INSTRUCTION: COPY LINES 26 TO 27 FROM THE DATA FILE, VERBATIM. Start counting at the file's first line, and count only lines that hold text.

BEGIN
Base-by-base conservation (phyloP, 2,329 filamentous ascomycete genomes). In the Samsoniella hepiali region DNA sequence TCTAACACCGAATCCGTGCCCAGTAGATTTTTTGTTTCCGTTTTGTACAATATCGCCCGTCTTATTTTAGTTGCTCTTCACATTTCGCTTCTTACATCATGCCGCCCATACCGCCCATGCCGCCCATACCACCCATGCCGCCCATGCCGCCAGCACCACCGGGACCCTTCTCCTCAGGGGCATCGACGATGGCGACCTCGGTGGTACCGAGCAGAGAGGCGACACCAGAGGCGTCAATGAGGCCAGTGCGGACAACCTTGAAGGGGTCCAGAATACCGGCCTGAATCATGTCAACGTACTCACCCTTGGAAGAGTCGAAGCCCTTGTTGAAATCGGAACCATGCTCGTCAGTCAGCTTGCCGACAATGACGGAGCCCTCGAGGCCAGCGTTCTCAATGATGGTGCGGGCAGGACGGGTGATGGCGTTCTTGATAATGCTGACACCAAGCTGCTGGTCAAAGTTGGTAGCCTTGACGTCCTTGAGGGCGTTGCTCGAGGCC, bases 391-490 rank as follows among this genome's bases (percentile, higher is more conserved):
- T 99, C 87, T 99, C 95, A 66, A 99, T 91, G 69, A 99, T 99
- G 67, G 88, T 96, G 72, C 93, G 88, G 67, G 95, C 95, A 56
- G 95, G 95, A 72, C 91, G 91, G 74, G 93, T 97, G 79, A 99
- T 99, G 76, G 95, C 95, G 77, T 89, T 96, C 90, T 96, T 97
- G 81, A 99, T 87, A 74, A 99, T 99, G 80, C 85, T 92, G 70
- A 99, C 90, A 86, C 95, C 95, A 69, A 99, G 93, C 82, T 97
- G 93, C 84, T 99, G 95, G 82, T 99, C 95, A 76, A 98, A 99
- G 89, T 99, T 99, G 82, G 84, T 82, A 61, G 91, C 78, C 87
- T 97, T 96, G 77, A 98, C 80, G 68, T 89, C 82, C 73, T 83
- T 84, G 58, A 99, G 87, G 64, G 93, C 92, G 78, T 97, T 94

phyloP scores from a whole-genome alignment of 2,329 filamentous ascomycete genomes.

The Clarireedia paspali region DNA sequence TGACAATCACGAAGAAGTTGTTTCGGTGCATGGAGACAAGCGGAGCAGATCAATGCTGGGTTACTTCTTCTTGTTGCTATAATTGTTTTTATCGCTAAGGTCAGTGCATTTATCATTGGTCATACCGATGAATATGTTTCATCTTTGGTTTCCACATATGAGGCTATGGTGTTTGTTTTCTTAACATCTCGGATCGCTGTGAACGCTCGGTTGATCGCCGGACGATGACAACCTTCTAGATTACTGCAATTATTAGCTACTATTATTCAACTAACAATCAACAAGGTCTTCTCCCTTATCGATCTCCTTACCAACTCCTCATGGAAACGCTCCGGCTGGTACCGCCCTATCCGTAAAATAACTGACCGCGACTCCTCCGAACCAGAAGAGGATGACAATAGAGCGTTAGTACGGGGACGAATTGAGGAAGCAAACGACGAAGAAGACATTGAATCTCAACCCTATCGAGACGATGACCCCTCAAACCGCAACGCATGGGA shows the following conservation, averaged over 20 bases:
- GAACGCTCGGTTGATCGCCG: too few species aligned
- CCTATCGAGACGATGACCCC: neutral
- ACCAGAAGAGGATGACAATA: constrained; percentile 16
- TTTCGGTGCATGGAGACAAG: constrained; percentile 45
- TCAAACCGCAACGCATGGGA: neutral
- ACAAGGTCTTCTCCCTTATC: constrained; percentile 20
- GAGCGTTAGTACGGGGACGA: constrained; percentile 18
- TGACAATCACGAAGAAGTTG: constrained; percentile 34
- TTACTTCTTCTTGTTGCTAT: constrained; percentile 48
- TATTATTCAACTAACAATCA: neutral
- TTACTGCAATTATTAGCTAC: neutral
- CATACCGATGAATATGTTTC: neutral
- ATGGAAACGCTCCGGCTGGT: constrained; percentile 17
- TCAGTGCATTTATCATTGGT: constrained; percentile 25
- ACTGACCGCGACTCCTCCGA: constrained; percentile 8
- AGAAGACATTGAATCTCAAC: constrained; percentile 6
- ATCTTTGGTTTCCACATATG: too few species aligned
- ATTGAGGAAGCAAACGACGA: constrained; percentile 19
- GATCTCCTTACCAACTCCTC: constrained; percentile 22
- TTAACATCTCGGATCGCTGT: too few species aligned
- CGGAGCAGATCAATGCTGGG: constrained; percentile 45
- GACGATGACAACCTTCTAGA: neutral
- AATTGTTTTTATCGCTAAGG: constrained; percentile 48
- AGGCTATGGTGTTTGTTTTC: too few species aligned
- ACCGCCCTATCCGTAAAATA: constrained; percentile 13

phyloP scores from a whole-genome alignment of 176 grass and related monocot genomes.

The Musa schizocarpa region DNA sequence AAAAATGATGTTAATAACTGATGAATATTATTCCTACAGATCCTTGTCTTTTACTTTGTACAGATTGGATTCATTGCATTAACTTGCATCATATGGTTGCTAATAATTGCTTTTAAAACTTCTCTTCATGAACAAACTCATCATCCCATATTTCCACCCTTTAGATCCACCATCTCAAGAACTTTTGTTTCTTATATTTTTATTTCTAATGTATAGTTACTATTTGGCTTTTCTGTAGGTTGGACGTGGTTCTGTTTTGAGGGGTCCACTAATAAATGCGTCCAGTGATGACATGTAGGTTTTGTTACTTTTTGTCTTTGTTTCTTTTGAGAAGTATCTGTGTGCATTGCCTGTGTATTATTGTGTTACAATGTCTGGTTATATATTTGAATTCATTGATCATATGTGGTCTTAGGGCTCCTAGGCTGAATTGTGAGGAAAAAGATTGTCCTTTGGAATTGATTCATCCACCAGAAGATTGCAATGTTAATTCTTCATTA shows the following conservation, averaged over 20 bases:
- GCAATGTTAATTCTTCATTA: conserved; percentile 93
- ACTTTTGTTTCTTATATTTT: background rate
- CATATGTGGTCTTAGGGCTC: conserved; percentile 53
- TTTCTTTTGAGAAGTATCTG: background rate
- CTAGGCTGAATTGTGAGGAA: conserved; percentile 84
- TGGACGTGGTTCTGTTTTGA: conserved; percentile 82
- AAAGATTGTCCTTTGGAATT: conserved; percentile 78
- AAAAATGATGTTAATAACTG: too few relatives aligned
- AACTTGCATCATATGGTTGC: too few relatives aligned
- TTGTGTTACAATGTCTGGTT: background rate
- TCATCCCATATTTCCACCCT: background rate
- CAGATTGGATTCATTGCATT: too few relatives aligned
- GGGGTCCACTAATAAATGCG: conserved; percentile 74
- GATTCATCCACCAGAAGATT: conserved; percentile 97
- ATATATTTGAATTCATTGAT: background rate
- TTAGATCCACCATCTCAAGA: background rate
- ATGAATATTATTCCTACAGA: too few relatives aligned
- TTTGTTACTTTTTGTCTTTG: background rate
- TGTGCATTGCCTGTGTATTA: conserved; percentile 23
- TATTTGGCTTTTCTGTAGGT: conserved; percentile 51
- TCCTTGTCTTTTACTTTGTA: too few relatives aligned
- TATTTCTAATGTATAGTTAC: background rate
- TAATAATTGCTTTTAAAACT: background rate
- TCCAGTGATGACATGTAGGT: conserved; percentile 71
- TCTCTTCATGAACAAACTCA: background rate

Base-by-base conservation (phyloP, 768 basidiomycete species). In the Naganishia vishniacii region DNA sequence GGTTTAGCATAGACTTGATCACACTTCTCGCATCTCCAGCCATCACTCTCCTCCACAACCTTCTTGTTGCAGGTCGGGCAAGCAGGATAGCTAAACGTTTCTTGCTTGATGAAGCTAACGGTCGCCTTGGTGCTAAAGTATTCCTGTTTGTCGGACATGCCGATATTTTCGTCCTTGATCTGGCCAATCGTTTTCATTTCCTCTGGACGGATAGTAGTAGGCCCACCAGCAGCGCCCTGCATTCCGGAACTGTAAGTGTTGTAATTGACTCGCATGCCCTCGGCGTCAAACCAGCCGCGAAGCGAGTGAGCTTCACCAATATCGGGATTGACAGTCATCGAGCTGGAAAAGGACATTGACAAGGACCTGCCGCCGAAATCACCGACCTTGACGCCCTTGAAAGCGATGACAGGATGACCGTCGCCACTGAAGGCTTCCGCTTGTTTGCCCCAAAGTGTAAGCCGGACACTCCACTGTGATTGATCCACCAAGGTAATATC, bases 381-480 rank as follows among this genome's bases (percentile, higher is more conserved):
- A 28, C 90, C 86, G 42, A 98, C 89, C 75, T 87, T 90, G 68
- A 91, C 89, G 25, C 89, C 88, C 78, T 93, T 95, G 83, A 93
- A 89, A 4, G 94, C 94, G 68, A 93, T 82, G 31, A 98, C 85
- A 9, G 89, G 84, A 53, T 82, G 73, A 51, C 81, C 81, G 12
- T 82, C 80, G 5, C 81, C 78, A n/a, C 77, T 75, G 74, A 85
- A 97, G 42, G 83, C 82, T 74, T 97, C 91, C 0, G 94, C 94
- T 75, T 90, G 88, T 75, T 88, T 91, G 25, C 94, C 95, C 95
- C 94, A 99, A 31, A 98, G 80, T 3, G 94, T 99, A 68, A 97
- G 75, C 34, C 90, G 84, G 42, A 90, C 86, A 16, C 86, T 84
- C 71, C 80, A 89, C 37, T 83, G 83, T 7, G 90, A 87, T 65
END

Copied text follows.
- ATGGAAACGCTCCGGCTGGT: constrained; percentile 17
- TCAGTGCATTTATCATTGGT: constrained; percentile 25